Israeli Prime Minister Benjamin Netanyahu on Friday denied accusations he was interfering in U.S. politics after coming under fire for fiercely criticising Washington’s handling of Iran.
Relations between Netanyahu and President Barack Obama hit a new low this week after the Israeli leader said nations that failed to set red lines for Iran did not have the “moral right” to prevent Israel from launching a military strike.
He did not mention the United States by name, but the comments were clearly aimed at Obama and his administration.
Coming less than two months before a U.S. presidential election, critics accused Netanyahu of seeking to influence the vote - a charge the Israeli prime minister rejected in interviews published in local media on Friday.
“That’s nonsense, because what’s guiding me is not the election in the United States but the centrifuges in Iran,” he told Israel’s Hayom daily newspaper.
“If the Iranians … had stopped enriching material and preparing a bomb until the U.S. election was over, I would have been able to wait,” he added.
Israel and Western powers believe Iran is developing the technology to build nuclear weapons. Tehran denies this and says its nuclear project is entirely peaceful.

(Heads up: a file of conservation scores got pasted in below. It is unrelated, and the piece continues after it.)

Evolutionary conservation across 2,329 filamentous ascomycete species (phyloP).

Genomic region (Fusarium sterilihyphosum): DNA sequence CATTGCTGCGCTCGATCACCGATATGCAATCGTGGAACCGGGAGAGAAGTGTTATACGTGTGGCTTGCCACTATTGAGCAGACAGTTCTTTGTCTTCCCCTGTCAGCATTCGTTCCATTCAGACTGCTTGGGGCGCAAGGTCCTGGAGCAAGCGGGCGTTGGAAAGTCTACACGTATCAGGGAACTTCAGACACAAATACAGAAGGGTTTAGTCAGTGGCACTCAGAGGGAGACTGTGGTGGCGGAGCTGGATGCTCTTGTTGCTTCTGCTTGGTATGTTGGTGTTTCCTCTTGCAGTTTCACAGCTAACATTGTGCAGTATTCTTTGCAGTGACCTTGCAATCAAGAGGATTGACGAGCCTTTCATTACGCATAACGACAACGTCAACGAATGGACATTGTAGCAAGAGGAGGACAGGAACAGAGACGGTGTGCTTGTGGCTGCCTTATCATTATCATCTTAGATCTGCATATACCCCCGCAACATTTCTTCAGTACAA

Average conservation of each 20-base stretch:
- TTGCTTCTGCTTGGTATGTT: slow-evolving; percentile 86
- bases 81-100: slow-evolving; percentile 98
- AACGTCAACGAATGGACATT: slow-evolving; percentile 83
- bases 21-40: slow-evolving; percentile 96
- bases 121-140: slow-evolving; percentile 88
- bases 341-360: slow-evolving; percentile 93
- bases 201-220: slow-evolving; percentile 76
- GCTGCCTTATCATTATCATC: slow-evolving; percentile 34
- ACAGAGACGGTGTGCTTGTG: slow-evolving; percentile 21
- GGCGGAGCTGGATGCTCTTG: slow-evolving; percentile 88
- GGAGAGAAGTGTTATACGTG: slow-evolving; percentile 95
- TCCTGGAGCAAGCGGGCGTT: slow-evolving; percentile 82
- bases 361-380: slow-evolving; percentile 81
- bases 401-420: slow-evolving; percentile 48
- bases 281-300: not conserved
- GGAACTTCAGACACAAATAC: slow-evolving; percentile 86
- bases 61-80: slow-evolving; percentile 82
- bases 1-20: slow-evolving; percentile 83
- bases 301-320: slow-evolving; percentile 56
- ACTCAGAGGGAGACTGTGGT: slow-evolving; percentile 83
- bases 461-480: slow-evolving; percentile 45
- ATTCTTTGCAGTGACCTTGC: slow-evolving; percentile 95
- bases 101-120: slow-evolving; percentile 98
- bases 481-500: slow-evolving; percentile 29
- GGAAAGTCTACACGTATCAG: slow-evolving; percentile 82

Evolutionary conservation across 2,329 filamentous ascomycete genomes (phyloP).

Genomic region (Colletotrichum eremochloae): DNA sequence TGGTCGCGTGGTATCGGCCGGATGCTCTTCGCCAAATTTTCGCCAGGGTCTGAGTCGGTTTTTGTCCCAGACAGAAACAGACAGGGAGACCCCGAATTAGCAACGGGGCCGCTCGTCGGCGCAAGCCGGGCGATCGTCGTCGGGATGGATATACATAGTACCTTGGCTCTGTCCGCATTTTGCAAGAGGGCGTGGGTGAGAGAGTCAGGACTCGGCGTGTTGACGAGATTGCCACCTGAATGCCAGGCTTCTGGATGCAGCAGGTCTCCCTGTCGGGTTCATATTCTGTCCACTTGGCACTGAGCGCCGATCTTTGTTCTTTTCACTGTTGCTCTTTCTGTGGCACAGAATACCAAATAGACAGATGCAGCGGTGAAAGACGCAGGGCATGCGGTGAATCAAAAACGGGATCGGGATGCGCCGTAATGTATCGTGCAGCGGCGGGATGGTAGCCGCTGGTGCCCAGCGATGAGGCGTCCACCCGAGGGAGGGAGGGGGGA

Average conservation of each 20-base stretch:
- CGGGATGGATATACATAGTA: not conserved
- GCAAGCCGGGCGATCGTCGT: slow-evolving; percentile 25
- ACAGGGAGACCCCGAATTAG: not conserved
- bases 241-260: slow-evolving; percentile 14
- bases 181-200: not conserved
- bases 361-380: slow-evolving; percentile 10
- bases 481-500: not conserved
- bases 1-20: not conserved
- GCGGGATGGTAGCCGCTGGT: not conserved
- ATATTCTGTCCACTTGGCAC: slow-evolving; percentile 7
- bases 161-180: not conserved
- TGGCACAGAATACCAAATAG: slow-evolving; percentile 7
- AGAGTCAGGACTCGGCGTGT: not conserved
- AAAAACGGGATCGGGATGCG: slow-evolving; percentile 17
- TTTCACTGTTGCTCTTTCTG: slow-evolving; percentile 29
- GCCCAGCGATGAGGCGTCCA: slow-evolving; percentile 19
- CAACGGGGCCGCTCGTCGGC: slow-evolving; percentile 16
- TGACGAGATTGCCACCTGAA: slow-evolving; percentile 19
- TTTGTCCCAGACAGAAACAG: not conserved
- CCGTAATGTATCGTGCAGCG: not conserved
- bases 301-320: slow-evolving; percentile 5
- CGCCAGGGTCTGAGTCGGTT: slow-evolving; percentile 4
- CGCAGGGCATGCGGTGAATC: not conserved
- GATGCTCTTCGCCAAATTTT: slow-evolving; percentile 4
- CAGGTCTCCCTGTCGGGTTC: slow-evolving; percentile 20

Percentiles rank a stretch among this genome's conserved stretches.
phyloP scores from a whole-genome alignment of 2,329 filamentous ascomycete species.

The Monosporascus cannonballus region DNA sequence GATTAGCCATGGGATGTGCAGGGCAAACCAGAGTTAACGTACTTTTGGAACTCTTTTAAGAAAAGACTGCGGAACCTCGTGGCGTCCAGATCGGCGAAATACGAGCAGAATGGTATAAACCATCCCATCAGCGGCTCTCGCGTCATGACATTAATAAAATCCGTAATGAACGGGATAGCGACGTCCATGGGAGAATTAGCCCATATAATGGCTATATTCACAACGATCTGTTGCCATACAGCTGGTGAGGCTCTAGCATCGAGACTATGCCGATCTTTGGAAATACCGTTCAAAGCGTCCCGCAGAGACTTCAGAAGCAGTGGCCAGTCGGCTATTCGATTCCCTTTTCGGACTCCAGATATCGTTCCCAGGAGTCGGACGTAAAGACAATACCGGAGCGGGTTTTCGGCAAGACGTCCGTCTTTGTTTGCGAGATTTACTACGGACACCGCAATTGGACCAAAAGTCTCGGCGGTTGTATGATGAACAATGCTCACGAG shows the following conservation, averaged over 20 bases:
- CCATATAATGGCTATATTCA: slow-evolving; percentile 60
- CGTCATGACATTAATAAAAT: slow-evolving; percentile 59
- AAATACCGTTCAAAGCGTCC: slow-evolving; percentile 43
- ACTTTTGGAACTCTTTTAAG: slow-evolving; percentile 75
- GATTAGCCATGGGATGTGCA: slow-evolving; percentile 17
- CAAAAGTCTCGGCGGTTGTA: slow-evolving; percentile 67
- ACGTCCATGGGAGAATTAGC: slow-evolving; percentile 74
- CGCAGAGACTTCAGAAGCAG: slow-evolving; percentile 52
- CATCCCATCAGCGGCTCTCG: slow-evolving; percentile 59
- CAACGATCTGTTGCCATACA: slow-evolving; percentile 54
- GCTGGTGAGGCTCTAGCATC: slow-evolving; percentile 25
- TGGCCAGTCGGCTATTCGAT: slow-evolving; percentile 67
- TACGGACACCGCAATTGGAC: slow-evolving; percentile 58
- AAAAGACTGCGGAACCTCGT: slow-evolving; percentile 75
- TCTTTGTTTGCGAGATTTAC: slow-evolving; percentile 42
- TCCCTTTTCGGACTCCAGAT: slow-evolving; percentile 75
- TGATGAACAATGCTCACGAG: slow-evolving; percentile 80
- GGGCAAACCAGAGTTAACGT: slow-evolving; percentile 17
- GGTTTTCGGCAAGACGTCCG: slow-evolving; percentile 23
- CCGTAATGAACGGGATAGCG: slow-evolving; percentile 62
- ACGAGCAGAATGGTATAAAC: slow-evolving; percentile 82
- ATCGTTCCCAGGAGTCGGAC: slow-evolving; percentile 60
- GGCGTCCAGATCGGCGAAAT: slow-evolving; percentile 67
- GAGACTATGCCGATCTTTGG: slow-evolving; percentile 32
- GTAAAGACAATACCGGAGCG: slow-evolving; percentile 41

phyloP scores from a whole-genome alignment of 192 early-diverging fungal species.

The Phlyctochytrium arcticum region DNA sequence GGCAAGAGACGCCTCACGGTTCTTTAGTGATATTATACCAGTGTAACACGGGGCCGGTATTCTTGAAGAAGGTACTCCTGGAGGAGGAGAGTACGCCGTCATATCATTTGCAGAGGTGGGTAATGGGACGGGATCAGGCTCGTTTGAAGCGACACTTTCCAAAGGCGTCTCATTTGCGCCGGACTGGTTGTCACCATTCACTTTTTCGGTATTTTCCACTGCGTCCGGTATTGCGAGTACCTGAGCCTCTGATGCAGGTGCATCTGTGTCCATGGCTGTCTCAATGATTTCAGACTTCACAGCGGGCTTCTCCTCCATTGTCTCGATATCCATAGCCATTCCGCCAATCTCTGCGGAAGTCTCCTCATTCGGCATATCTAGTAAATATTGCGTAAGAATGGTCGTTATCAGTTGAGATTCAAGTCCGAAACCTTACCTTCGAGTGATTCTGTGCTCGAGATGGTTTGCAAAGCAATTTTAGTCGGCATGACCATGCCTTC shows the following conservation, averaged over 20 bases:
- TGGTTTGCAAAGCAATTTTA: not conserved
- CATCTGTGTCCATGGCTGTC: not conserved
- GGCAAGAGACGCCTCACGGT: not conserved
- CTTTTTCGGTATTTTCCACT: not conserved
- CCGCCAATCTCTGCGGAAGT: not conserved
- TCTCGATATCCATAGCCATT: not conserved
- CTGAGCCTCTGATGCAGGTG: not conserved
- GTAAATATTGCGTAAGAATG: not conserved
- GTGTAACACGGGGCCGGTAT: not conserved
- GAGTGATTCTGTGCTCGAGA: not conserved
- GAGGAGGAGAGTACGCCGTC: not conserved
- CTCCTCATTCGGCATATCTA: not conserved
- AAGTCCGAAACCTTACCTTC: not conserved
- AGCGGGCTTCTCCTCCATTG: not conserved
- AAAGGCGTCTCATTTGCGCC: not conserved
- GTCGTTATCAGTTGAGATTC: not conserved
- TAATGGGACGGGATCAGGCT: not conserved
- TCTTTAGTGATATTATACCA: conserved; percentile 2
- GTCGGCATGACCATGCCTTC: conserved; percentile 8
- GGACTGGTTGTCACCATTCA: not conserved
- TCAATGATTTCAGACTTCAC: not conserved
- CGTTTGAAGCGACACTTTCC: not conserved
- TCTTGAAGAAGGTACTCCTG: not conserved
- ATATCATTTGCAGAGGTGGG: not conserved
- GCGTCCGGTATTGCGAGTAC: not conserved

Netanyahu has constantly urged the United States and Europe to apply more pressure on Tehran, believing that only the threat of credible military action will persuade Iran to back down.
However, this week’s outspoken criticism - which followed days of incessant public demands for Washington to impose red lines on Iran - provoked a sharp response in parts of the U.S. press and a rare letter of admonishment from a U.S. senator.
“It appears that you have injected politics into one of the most profound security challenges of our time, Iran’s illicit pursuit of nuclear weapons,” California Democrat Barbara Boxer said, adding that she was one of Israel’s staunchest supporters.